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Timbersled's Mountain Horse kit converts motorbikes into snow machines


February 13, 2014

A Kawasaki KXF450 with the Mountain Horse Short Track kit

A Kawasaki KXF450 with the Mountain Horse Short Track kit

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Do you hate not being able to use your dirt bike, all winter long? Well, it turns out that there's a way of pressing it into service, even once the snow has fallen – aside from swapping in studded tires, that is. Timbersled's Mountain Horse kit replaces a motorbike's front wheel with a ski, and its rear wheel with a snowmobile-like track.

Quite similar in concept to the Snoxcycle, the Mountain Horse can reportedly be mounted on a wide variety of dirt bike makes and models, as long as the buyer makes sure to get a properly-spec'd kit. With the exception of the KTM 690, no modifications to the bike are required, and all the components can be simply bolted into place.

There are three versions of the kit, depending on the intended use.

The standard 120-inch (305-cm)-long Short Track provides the best maneuverability along with the optimum power-to-traction ratio, allowing it to be used on bikes with engines as small as 250cc. The 137-inch (348-cm) Long Track, on the other hand, offers a claimed 20 percent better traction in deep snow. That added traction comes at the expense of about 8 mph (13 km/h) off the top speed, however, and it should only be used on bikes sporting 500cc or higher.

The Long Track kit

Finally, for racier types, there's the 121-inch (307-cm) Snow Cross kit. It's narrower than the other two, and its track is made from a harder rubber. The addition of a swing arm boosts the travel of its rear suspension, plus the paddles on the track are longer in the middle and shorter on the sides – this gives the track a rounded cross-section, similar to that of a tire. Along with snow cross racing, this version is also intended for use on hard-pack snow and rough terrain.

Prices range from US$5,500 for the Short Track through to $6,200 for the Long Track, and top out at $6,500 for the Snow Cross. Bikes using the kits can be seen in action, in the video below.

Should it be your mountain bike that you want to use in the snow, you might instead be interested in the K-Trak. And if you're more interested in making your four-wheeled vehicle more snow-worthy, you could check out Mattracks or Track N Go.

Source: Timbersled

About the Author
Ben Coxworth An experienced freelance writer, videographer and television producer, Ben's interest in all forms of innovation is particularly fanatical when it comes to human-powered transportation, film-making gear, environmentally-friendly technologies and anything that's designed to go underwater. He lives in Edmonton, Alberta, where he spends a lot of time going over the handlebars of his mountain bike, hanging out in off-leash parks, and wishing the Pacific Ocean wasn't so far away. All articles by Ben Coxworth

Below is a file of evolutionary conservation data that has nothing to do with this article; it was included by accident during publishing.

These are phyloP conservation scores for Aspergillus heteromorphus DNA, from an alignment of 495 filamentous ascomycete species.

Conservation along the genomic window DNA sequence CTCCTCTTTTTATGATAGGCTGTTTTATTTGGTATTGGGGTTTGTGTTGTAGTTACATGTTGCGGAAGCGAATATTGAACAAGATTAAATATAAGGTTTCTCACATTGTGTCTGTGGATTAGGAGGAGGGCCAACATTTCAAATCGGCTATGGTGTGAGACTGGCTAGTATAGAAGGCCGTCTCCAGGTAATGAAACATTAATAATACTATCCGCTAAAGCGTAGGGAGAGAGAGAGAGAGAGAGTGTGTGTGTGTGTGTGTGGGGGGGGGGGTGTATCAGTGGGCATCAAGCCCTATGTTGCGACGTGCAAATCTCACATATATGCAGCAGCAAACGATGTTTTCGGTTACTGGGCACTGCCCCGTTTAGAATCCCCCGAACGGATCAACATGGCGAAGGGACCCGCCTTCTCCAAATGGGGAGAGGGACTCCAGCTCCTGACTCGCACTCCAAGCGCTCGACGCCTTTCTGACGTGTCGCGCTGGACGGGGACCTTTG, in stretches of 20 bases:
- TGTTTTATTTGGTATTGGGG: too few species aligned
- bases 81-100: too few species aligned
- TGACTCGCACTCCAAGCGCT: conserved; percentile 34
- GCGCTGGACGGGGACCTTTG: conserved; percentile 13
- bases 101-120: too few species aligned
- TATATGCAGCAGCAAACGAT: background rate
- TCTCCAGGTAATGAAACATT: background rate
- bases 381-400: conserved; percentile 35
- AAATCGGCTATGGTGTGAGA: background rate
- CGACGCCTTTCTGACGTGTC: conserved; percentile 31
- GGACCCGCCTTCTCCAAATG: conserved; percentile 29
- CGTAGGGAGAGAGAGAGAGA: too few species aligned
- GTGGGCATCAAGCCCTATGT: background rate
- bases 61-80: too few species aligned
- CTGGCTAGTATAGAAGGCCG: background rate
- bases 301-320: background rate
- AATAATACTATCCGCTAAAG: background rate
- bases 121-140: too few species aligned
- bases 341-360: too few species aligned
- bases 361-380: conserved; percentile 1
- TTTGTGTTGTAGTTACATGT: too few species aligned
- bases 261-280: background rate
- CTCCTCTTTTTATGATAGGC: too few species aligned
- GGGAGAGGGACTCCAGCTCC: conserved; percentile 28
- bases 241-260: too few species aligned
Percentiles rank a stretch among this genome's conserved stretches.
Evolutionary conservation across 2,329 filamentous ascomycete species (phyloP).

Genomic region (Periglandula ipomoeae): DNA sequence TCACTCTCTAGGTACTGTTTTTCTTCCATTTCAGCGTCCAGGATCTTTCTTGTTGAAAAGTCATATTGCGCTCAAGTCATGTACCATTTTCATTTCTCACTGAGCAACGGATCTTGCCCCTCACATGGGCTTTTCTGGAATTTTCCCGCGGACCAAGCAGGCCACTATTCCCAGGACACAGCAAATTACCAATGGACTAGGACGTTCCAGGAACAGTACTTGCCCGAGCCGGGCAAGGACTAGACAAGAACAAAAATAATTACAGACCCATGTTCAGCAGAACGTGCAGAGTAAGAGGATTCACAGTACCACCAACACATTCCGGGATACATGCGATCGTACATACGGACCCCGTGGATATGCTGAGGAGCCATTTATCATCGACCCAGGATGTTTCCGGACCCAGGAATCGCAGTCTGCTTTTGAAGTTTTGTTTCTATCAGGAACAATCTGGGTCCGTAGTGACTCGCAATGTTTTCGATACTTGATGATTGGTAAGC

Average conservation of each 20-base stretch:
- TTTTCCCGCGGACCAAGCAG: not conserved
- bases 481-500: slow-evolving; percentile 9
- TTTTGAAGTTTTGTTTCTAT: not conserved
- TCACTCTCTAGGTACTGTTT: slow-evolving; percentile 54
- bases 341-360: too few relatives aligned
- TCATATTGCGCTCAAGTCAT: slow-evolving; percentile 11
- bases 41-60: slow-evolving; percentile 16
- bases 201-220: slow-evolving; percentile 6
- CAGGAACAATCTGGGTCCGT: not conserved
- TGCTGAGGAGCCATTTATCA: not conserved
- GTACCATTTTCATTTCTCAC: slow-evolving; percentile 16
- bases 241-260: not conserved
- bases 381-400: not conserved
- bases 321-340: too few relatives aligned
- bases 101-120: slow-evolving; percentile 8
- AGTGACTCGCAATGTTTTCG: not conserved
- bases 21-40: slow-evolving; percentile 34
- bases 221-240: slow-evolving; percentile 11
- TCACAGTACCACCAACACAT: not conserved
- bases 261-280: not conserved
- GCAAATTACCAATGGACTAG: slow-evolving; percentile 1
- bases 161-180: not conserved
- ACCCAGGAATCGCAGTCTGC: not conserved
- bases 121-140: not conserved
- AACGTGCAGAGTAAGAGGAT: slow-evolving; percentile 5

Considering Global Warming is going to make less and less snow, and when there is snow it will be unpredictable, so the market for this thing is just going to shrink.

Nelson Chick

It may be fun. Can't quite tell from the video. At first it looks like the single ski front end likes to dive into the snow and stick. Header into big drift. Not fun. Maybe two front blades would be better? Like a snowmobile? Don't know. The other, bigger, problem is that these machines are noisy. When out hiking or cross country skiing or just trying to enjoy the peaceful natural world there's few greater annoyances than having some noisy, stinky machine come charging by to spoil the mood. But that may just be me.


solitude and beauty. Just because something can be made doesn't mean it should get made, and this video demonstrates the mindset of Timbersled's disregard for the sanctity of solitude and reverence for nature. Time to start enacting and enforcing laws to limit where these motorized snowcycles can travel with a hefty tax and registration. Pooling money into a fund paid for by all who travel the outdoor (human and motor powered alike) will help keep the sanctuary of nature pristine for those who prefer solitude to speed.


Excellent way to extend the moto hobby into winter. Another way to prevent winter doldrums just because of a bit of frozen precip!


With the ski under powder so much, I can only imagine how many times they caught snags and went over the handlebars. Also, they don't have enough travel - you give up nearly half the height of the front wheel and plenty at the back. I expect your feet would be under powder quite a bit and it'd be a challenge staying on the pegs.

Plus, dirt bikes year round in pristine environments? No, don't need it, thanks...

Marcus Carr

Now THIS is something I could get into! I was a snowmobiler for years but just couldn't afford to stay in the game? But a good dirt bike and this set up plus I'm sure much easier to haul around then a regular snowmobile. Wish I had one now since the earth is going into a deep freeze I could use this all the time! :-D


If you had two skis in the front it would alter the handling quite a bit. They appear to lighter in weight and much easier to maneuver than a snowmobile. The riders in the video were using the machines like motorcycles.

King Penson

Idea is good but the price is stupid one can buy a whole tested snow machine with this price tag .Snow machines need a lots of power .Your dirt bike usually will last for a long time but if you put this kit on your bike the engine life is half even if you are happy with a lousy performance. Bike engines are designed for normal weather but a snow machine is for winter .So save your money for now.

Khan Kia
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